Overall, dating church girl was truly a gift from God. It was a wonderful five years… until she dumped me for a woman… an overweight woman who was eight years older than her. To be honest, being dumped by a woman for a woman was a bonus. I just wish my replacement was hot. Was I less attractive than an overweight, older woman? Ouch.
One of the reasons I chose church girl was I had invested a lot into that relationship and I felt a sense of loyalty to her, but more importantly, she was just as naïve to dating as I was whereas breakfast girl had previously dated someone for almost two years and I was incredibly intimidated by that. She was wonderful, but my lack of dating experience compared to hers freaked me out. This instinct paid off and church girl became a fundamental part of my development as a man as she supported and encouraged me through some of the toughest things I have ever gone through including several career attempt flops, my dad’s death, and even our break up (nothing like your ex having to help you through the break up).
So why does this back story matter? Fast forward shortly after breaking up with church girl and breakfast girl is playing in the same ultimate Frisbee league as me and she’s one of the best females in the league (crap). Over the next 14 years, I keep bumping into her and when I see her all I can think is how much of a D-bag I had been when I was younger. So what do I do? Avoid it (like a dude) until a few weeks ago I mentioned the story to my wife and I suddenly realized this choice had a huge impact on my life. If it wasn’t for church girl I wouldn’t have been a youth pastor, which meant I wouldn’t have met my wife, which meant I wouldn’t have become a marriage therapist. That one decision changed my life, yet I still felt all this guilt. I even started having nightmares about it. It didn’t make any sense, but my brain was beating me up for how I acted. So what did I do? I confronted it (like a weirdo).
Sometimes, we can’t just accept a situation; we need to confront it and apologize. It’s now been nineteen years and from Facebook I see breakfast girl has a different last name so I assume she’s married. She clearly moved on and why wouldn’t she? It was two dates. Now, I’m well aware that messaging her makes me a nut job, but what do I have to lose? Someone I was a D-bag to now thinks I’m weird? I can deal with that if it’ll clear my head and I can stop having nightmares.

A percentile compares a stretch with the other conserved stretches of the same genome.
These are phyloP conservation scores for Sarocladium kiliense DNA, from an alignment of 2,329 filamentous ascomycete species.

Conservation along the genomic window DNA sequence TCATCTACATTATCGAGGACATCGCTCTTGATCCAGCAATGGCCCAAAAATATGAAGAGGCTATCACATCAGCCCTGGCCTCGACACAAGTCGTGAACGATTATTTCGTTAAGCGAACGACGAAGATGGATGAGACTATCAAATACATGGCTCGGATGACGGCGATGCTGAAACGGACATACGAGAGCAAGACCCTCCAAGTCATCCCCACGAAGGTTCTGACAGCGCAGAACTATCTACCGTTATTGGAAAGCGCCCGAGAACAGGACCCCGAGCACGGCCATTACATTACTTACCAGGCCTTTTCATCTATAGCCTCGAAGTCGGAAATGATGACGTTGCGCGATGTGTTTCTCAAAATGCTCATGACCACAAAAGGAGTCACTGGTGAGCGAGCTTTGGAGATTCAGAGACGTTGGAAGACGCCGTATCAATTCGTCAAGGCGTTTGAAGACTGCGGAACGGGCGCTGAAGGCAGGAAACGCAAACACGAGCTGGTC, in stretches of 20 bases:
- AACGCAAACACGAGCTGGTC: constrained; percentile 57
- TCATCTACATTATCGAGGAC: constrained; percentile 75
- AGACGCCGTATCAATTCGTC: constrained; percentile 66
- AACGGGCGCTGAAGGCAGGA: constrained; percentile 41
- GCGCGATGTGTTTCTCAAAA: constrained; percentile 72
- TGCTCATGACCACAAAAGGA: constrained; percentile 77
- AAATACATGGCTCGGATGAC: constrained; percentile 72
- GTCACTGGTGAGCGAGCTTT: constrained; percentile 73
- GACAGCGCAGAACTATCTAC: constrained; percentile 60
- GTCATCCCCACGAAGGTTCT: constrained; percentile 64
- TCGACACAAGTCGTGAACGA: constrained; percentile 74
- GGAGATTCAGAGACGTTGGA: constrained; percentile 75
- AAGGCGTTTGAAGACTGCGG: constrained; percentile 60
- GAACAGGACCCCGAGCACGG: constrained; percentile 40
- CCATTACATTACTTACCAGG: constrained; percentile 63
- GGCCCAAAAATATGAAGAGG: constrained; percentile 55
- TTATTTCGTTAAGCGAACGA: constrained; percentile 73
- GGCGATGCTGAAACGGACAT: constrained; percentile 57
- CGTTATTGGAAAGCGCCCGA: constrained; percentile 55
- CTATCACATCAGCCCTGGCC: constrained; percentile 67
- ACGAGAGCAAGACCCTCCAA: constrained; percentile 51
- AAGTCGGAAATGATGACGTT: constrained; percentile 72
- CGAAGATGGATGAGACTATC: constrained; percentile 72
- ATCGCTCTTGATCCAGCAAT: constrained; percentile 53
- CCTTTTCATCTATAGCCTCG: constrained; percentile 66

After rewriting a Facebook message several times to make sure I didn’t say too much off the bat, but give enough to suggest that I’m not some creepy guy trying to hook with an old interest (not that anyone has ever done that with Facebook) I hit send and let it go. For all I knew, she didn’t check her messages… but she did. Several days later she responded, “All I remember is we went out, but we weren’t feeling it.” (Written with exaggerated frustration to be funny) What? “We weren’t feeling it?” We were feeling it; you were definitely feeling it! It was the one time I turned down a girl… emphasis on the one time, and she remembers it as “we” weren’t feeling it? I had one moment and now it was gone!
Right after reading the message I told my wife and she thought that was amazing. This person I was feeling partly guilty and partly darkishly proud ended up shooting down my memory. I had been very interested in her back then and loved the idea that someone had liked me too (especially for someone who had no game). That being said, this response makes for a great story: (friend) “You thought a girl liked you years ago and when you brought it up, you found out you were wrong? That’s hilarious!” Yes, I have a dark sense of humor, but this is pretty funny.
Besides a fun story and a chance to remember why I’m grateful to be married (dating is the worst), messaging breakfast girl was amazing because my brain is now completely free. Sometimes it really is worth sending a note to apologize to someone even if it could make you look dumb or ruin a memory. Fortunately, a clear head is more important than avoiding an awkward conversation or a memory that a girl might have liked you.
This week may you consider if you need to do something to help reduce haunting thoughts.
Rev. Chad David, ChadDavid.ca, learning to love dumb people